Tomorrow plan to change the filter and add the new fluid to the transmission. I’ve got to get the new motor mount pressed and then install it before I can really road test the vehicle.
I also plan to blow the lines out in the oil cooler incase any debris from the original transmission is in there. The help and advice I’ve gotten from this site have really helped. Thanks again.
 

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Discussion Starter #19
Got everything connected and hooked up, then dropped the pan to change the filter and fluid. Seems the transmission shop that rebuilt it used RTV instead of the rubber gasket that comes standard with filters, and there was no magnet in the pan so I installed a small one. I also had a problem with some of the bolts stripping out when they leaked, and I tried to tighten them up. At least 6 were stripped, so I went ahead and drilled them all out, used helical inserts and I also replaced the bolts while I was at it. Figured it would reduce any problems later when the next time I need to change the filter. Finished all of that up today and there were no leaks detected.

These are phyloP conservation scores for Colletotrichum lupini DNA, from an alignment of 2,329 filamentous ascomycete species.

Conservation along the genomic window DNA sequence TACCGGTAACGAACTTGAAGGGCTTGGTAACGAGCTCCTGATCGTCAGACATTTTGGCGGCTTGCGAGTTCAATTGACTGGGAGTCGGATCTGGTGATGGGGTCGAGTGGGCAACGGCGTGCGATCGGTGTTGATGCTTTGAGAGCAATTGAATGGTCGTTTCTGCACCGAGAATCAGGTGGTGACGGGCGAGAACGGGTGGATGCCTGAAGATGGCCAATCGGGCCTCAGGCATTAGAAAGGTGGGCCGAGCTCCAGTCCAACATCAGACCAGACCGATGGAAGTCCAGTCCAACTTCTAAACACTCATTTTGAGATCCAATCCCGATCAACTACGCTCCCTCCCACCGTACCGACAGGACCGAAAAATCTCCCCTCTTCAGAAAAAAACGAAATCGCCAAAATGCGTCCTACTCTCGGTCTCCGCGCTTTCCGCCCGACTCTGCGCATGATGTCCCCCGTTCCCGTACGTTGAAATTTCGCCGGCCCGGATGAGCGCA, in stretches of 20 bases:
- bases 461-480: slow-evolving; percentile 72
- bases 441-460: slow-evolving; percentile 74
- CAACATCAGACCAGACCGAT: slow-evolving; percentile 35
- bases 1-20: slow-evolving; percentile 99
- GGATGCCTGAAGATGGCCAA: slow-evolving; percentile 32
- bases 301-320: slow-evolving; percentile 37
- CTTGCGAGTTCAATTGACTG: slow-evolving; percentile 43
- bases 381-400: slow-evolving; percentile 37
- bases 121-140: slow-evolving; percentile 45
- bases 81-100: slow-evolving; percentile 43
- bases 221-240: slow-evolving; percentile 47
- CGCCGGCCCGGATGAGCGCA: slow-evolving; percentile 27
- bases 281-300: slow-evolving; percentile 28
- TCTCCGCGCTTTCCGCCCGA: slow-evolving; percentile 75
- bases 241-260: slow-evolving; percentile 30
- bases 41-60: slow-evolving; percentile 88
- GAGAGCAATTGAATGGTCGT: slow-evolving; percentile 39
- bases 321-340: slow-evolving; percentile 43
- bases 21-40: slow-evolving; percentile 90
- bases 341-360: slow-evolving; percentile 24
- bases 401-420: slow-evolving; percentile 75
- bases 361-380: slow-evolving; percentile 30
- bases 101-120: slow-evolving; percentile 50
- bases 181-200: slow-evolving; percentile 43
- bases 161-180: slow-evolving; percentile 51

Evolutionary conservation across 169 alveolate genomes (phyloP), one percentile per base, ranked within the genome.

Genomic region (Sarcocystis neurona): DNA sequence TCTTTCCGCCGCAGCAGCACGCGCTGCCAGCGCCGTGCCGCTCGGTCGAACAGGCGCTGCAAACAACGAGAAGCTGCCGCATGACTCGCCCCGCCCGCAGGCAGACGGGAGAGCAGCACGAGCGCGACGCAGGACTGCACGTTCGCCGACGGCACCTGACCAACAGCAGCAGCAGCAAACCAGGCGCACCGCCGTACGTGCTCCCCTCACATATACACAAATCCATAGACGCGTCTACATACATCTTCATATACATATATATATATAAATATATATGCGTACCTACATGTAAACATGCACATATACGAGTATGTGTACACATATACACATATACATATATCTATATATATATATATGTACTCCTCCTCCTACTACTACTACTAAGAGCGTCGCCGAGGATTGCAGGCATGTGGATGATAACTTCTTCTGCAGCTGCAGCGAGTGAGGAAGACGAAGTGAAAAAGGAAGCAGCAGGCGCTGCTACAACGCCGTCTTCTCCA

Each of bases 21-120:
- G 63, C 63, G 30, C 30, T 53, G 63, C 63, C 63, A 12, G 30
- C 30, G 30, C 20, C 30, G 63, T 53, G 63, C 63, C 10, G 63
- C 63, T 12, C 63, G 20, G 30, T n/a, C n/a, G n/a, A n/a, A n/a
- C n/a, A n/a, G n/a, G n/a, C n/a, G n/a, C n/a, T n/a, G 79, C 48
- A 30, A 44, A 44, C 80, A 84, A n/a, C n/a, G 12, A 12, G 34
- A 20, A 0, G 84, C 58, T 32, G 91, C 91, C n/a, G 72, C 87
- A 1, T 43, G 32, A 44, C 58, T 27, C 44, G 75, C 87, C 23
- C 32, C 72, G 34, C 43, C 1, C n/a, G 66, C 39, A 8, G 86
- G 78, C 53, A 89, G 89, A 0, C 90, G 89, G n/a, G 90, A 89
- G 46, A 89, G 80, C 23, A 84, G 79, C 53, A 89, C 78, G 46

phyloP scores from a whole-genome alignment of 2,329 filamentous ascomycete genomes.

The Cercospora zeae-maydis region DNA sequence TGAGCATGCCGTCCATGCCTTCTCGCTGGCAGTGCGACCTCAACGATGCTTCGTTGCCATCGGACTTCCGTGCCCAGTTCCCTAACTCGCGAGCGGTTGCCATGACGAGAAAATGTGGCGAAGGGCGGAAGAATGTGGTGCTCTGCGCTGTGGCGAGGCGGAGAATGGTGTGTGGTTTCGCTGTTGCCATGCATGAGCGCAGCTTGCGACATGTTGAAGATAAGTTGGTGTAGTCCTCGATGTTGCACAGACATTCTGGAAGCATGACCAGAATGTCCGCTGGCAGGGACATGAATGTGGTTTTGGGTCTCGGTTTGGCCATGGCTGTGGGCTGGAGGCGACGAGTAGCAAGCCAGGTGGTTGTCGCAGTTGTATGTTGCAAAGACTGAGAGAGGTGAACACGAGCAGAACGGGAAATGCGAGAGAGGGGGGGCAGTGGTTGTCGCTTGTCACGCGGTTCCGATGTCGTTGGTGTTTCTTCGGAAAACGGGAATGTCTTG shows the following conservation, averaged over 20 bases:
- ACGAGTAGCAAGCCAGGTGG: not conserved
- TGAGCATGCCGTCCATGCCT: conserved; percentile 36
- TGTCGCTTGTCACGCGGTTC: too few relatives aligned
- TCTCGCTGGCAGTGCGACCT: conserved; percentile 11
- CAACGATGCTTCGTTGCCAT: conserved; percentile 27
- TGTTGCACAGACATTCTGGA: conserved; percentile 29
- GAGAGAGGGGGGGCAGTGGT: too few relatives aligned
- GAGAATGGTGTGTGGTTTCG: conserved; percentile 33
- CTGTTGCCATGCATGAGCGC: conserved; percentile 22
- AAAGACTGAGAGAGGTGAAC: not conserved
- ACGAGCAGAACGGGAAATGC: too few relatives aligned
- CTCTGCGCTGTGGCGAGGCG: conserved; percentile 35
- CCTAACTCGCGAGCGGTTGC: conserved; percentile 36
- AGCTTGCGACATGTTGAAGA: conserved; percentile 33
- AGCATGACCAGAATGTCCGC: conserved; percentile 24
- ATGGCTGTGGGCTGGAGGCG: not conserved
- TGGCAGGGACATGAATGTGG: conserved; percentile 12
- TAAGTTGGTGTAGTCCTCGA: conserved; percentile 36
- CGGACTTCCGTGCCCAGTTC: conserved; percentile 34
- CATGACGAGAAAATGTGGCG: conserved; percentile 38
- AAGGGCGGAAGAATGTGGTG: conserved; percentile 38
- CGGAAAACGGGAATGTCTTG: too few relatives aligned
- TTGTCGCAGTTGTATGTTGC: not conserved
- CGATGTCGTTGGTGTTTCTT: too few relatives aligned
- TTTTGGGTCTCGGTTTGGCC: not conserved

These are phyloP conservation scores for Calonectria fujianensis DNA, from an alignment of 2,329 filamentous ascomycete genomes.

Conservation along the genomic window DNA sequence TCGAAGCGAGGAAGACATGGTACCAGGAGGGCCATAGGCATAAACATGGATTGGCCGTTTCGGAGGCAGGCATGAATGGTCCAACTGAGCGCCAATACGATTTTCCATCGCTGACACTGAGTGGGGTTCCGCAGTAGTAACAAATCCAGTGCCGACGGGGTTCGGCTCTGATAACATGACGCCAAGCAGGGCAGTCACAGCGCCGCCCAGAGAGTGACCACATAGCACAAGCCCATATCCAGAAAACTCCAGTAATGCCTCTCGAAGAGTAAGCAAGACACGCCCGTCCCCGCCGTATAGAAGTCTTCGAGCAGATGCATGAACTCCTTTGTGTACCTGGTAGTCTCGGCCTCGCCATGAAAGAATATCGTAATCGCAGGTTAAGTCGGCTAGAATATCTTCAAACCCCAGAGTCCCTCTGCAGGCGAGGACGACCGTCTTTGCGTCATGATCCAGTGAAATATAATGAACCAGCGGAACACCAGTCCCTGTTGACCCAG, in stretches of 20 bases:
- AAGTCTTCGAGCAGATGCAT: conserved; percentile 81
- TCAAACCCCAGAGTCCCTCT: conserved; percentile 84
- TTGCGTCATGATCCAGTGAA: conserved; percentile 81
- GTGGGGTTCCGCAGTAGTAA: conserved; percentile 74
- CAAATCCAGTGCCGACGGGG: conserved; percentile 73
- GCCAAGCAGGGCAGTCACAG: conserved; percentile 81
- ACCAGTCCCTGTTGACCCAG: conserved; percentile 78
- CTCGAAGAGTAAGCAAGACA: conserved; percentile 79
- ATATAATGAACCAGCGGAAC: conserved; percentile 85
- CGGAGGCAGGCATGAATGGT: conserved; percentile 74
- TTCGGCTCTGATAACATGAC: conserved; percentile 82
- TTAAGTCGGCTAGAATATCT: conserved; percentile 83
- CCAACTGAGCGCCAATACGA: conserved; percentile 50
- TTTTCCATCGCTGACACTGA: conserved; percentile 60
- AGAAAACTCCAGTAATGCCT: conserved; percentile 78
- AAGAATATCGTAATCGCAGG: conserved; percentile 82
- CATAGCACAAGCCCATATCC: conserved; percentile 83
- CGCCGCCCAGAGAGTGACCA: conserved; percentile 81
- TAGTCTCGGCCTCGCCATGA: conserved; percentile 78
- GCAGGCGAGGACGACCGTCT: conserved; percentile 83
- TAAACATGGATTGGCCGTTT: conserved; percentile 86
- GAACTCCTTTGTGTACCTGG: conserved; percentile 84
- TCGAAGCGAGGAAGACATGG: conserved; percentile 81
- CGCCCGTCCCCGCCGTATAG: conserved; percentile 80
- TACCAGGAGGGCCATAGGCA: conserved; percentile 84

Went to road test the van and it appears to still be stuck in Limp Mode. It goes into reverse fine, and into drive, but it will not shift. Even when I manually shift to low, from a stand still, and then after I get up to about 3,000 rpms move the gear shifter to Drive. Tried it several times, tried turning the van off, no change. The only thing I haven’t tried is disconnecting the battery, again. I mean, it was disconnected the entire time I was replacing the transmission.